If you've been waiting for evidence of any concrete synergies between Salomon Smith Barney and its adoptive parents at Citigroup, SSB co-head of retail Jay Mandelbaum says he has the documentation. Specifically, SSB's financial consultants have delivered nearly §500 million worth of Citibank loans, mortgages and other lending products over the past six months, a period in which Citibank has been familiarizing producers with lending products and services.
"One of the things that's nice about the Citigroup merger is that it affords us an opportunity to take what we believe is already a full-service product line and make it even broader," Mandelbaum told RR during an interview with company execs at the end of July.
About two-thirds of the SSB retail sales force has been familiarized with Citibank's lending opportunities so far, and the response has been "tremendous," Mandelbaum says. In fact, more than half of all the mortgages sold by SSB brokers today are Citibank's Preserved Asset Mortgages--a mortgage that gives qualified SSB clients 100% of the amount they need to buy a second or third home.
Over the past six months, SSB has also been introducing its brokers across the country to some of the lending products offered by Citibank Private Bank, Mandelbaum says. SSB's producers can offer customized private banking services to clients with assets of §1 million or more at the firm.
"We are putting Private Bank lending specialists out in the field to train our financial consultants, and we also have a department in New York that can support other regions," Mandelbaum says. In addition the firm is testing a program in New York and three other major cities to encourage brokers to introduce superaffluent clients to their own personal Citibank private banker.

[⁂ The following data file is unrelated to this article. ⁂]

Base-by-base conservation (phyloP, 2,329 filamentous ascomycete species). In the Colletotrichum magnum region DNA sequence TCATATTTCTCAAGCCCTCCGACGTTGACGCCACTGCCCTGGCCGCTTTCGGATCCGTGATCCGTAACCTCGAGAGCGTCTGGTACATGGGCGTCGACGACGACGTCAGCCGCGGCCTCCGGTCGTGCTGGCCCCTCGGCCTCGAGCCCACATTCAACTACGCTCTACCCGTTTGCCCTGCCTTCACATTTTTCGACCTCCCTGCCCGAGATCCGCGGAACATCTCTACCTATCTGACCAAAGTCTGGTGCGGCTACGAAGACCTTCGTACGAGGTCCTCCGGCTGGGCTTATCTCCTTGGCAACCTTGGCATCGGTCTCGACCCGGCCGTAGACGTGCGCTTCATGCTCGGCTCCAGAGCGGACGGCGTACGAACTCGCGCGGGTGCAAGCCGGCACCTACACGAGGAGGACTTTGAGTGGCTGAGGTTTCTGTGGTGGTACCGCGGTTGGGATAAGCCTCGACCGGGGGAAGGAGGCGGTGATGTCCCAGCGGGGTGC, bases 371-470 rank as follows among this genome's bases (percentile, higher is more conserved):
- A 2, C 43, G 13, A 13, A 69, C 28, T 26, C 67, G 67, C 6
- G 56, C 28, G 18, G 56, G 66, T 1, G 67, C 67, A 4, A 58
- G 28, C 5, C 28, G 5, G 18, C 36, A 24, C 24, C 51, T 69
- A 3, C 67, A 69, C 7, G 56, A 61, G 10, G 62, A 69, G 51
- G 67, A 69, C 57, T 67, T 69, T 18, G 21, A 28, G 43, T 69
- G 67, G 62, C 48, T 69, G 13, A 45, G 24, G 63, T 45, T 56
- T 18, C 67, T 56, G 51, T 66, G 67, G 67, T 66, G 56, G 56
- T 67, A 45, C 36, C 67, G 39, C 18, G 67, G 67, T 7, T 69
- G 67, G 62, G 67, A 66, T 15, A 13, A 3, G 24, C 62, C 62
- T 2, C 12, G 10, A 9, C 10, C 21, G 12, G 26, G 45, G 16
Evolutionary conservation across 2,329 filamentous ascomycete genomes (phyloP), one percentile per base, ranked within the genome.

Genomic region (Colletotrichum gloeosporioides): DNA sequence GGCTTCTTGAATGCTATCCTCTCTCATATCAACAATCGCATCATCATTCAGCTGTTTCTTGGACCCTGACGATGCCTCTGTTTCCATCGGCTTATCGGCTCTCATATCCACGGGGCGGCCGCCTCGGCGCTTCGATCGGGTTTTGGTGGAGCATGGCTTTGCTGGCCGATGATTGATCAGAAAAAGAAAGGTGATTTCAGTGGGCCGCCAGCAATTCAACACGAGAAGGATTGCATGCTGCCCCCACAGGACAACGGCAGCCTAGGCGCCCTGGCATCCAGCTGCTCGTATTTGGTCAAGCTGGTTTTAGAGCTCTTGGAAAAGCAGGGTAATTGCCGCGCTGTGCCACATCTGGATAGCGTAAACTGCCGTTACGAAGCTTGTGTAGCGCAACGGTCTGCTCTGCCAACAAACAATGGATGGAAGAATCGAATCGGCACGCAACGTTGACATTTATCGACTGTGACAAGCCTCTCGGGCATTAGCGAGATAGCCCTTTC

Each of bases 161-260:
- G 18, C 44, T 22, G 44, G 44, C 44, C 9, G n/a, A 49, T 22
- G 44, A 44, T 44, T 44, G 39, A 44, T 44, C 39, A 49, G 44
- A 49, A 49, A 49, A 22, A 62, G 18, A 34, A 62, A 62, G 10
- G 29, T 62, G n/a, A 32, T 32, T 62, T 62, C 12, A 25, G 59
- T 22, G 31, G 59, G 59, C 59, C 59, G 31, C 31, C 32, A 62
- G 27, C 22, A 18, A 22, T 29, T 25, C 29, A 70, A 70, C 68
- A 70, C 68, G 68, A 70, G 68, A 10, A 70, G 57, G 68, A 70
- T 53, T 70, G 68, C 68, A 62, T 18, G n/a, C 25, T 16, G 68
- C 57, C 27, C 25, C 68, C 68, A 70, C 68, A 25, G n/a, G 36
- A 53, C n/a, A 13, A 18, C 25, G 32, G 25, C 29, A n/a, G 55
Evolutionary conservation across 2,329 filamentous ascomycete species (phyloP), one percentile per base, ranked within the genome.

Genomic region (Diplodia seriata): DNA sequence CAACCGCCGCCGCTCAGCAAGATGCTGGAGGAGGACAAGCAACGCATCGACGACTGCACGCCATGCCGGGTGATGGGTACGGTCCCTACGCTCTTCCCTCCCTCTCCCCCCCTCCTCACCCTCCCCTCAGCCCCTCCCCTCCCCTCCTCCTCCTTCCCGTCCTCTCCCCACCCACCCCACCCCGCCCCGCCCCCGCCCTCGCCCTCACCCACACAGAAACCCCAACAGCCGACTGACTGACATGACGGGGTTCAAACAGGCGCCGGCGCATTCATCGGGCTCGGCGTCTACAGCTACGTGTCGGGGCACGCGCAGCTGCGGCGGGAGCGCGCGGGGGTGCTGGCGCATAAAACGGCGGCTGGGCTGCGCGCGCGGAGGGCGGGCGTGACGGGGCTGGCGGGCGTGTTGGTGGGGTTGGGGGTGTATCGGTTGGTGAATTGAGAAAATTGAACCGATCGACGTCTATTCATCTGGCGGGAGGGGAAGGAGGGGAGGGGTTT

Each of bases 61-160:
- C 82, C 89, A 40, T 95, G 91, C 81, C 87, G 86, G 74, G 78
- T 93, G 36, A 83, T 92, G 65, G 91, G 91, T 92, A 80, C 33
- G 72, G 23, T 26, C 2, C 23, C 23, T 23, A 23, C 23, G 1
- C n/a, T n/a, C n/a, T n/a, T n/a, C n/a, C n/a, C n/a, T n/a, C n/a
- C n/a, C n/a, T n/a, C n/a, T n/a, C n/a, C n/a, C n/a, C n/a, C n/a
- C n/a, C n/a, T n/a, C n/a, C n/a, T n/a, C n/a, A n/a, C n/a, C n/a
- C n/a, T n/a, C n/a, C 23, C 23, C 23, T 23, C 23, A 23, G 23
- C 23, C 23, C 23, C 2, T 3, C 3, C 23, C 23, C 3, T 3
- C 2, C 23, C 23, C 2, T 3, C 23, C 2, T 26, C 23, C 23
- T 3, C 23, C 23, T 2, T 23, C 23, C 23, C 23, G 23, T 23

Meanwhile, Citibank's trust company and the Smith Barney Trust Co. are in the process of merging. Citibank's trust unit has always offered a more robust array of products, Mandelbaum admits.
One SSB producer agrees, saying SSB brokers have been losing trust business to local banks with solid reputations. But the broker wonders if private bankers are as much competition as they are an asset. The rep worries that private bankers at Citibank will end up doing the same things brokers do, such as recommending money managers.
Despite the Citibank merger, SSB remains as "entrepreneurial" as ever, retail execs insist. For example, SSB doesn't pressure reps to push in-house products or to convert to fee business, says Paul Underwood, co-head of retail. "There's room here for everyone."
Management points to the fact that about 80% of the firm's brokers are also owners, buying company stock at a 25% pretax discount through its Capital Accumulation Plan. "They think like shareholders, so they tell us how to make this business better," says retail co-chief Jay Mandelbaum.
SSB's retail division is structured to encourage an entrepreneurial atmosphere, placing emphasis on local management, say the retail chiefs. Each of the firm's four divisional directors oversees six regional directors, who are each responsible for visiting 15 to 20 branches at least once a quarter--enough to keep brokers informed.
But don't mistake an entrepreneurial spirit for anarchy. "This is a very disciplined organization," says National Sales Director Tom Matthews. "We like control."